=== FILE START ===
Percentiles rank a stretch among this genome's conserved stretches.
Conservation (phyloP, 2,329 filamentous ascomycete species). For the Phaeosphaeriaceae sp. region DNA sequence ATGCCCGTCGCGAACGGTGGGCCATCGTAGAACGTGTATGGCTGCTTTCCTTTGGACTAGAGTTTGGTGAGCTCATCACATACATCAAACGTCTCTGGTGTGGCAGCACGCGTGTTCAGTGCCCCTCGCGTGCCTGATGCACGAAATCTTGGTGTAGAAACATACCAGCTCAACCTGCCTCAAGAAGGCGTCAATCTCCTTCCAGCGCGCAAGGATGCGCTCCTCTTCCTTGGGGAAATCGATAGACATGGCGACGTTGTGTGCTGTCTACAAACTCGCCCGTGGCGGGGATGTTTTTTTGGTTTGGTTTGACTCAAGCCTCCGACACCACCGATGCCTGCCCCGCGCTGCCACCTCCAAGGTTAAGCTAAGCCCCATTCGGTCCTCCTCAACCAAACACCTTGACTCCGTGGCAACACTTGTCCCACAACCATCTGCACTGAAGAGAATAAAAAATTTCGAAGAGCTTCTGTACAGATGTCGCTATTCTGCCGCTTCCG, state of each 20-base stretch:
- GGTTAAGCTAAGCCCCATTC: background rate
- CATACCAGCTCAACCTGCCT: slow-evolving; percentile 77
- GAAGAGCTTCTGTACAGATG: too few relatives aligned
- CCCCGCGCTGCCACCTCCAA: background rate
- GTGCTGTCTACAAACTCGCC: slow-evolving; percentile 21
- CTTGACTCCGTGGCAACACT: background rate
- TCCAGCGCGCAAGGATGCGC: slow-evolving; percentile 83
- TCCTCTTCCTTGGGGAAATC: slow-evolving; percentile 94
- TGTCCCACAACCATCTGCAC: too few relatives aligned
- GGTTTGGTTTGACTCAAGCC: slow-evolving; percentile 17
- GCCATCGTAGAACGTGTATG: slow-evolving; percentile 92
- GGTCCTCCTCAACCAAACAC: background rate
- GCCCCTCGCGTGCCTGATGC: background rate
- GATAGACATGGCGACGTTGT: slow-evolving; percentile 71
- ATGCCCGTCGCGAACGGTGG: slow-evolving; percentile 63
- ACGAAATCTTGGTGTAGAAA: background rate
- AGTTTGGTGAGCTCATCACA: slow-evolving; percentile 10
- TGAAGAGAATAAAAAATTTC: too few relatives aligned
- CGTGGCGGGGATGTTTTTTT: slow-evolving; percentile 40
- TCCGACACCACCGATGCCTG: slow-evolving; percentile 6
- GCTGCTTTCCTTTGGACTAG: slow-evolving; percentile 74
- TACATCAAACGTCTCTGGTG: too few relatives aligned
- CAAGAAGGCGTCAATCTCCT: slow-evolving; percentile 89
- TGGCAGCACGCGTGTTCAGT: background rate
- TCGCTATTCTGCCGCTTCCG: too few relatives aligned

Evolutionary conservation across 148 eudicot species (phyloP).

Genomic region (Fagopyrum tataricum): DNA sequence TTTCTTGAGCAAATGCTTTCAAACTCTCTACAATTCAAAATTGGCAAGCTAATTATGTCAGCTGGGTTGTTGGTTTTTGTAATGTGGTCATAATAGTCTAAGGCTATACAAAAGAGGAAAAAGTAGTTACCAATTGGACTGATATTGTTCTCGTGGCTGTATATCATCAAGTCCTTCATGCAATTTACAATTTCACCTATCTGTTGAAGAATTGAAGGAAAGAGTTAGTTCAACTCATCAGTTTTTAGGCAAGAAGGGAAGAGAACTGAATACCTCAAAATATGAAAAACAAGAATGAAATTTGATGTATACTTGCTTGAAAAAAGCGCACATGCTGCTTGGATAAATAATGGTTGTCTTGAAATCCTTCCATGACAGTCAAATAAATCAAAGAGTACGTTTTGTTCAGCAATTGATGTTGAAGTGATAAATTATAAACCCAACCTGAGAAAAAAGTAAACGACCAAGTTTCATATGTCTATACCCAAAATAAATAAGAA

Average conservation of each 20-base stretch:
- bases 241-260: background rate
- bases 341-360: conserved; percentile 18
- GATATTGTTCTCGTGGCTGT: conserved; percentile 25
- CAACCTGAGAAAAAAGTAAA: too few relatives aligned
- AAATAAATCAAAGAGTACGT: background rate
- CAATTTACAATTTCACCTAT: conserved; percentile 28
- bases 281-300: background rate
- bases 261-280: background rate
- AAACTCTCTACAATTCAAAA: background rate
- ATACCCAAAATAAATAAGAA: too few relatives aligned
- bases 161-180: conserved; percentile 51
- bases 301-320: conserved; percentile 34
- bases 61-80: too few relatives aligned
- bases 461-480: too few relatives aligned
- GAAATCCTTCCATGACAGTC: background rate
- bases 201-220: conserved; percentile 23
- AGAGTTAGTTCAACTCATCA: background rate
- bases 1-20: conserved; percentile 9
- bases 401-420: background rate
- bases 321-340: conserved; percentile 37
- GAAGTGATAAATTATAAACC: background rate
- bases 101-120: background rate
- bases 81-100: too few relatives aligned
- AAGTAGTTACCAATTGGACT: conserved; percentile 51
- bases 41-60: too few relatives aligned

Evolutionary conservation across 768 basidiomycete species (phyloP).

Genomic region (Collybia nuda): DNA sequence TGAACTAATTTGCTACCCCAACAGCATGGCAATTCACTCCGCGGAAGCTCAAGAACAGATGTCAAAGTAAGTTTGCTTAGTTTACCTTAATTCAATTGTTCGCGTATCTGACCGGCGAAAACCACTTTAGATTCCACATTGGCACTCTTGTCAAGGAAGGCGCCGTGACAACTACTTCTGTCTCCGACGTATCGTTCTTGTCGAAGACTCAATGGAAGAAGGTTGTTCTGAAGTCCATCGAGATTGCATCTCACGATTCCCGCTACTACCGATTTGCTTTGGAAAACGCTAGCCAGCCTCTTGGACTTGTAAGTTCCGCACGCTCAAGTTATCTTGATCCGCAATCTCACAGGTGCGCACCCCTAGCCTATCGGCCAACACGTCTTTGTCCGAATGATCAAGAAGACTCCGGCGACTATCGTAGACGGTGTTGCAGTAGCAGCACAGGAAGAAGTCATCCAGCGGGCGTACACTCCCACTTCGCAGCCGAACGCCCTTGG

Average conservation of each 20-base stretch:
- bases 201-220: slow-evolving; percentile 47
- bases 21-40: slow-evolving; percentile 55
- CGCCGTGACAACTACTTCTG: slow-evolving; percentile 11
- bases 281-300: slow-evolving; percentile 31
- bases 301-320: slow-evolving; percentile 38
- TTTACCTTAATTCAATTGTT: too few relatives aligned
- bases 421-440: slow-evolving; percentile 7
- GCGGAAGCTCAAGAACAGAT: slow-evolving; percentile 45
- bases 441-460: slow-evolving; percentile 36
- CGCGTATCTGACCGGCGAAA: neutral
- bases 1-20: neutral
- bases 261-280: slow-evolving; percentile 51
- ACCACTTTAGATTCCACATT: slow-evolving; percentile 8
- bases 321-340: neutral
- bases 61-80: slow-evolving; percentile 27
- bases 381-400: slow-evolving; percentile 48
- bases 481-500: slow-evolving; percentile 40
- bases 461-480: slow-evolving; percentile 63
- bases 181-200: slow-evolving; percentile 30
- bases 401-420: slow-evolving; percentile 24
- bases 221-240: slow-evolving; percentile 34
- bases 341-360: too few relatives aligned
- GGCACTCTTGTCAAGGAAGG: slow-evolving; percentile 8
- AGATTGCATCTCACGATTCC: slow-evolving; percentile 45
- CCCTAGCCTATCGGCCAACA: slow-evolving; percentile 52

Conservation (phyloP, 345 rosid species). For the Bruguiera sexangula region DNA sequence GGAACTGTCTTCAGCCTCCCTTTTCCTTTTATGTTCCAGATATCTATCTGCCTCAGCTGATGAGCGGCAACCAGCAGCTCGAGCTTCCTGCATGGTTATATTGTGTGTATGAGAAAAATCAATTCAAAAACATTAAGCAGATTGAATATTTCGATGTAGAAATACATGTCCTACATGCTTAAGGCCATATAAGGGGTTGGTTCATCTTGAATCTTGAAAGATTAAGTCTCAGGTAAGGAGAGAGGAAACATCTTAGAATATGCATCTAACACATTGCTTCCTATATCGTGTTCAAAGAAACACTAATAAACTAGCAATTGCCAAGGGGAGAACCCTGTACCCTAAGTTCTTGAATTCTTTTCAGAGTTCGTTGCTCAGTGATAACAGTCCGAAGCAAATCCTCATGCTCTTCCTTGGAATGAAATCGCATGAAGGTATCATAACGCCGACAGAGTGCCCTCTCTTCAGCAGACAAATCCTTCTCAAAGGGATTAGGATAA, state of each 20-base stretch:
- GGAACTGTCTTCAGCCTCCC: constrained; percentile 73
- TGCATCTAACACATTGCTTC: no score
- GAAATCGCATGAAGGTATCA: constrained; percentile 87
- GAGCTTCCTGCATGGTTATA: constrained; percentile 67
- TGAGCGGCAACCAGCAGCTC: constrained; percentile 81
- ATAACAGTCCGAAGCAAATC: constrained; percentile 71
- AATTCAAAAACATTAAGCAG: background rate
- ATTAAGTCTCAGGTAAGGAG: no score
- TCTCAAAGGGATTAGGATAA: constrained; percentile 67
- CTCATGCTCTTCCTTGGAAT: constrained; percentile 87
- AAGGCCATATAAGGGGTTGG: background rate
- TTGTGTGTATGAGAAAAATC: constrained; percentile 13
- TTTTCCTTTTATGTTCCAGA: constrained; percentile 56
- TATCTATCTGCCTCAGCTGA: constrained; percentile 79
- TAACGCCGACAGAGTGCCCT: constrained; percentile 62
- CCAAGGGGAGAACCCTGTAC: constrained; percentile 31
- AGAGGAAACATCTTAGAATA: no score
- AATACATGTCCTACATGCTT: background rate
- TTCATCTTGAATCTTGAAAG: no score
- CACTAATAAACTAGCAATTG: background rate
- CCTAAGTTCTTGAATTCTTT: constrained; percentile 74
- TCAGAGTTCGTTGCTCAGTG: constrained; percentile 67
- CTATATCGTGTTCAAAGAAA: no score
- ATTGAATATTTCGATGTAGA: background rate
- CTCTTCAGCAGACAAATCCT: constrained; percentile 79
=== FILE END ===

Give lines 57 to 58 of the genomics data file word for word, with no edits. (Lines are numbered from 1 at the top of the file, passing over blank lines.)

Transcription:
Genomic region (Collybia nuda): DNA sequence TGAACTAATTTGCTACCCCAACAGCATGGCAATTCACTCCGCGGAAGCTCAAGAACAGATGTCAAAGTAAGTTTGCTTAGTTTACCTTAATTCAATTGTTCGCGTATCTGACCGGCGAAAACCACTTTAGATTCCACATTGGCACTCTTGTCAAGGAAGGCGCCGTGACAACTACTTCTGTCTCCGACGTATCGTTCTTGTCGAAGACTCAATGGAAGAAGGTTGTTCTGAAGTCCATCGAGATTGCATCTCACGATTCCCGCTACTACCGATTTGCTTTGGAAAACGCTAGCCAGCCTCTTGGACTTGTAAGTTCCGCACGCTCAAGTTATCTTGATCCGCAATCTCACAGGTGCGCACCCCTAGCCTATCGGCCAACACGTCTTTGTCCGAATGATCAAGAAGACTCCGGCGACTATCGTAGACGGTGTTGCAGTAGCAGCACAGGAAGAAGTCATCCAGCGGGCGTACACTCCCACTTCGCAGCCGAACGCCCTTGG

Average conservation of each 20-base stretch: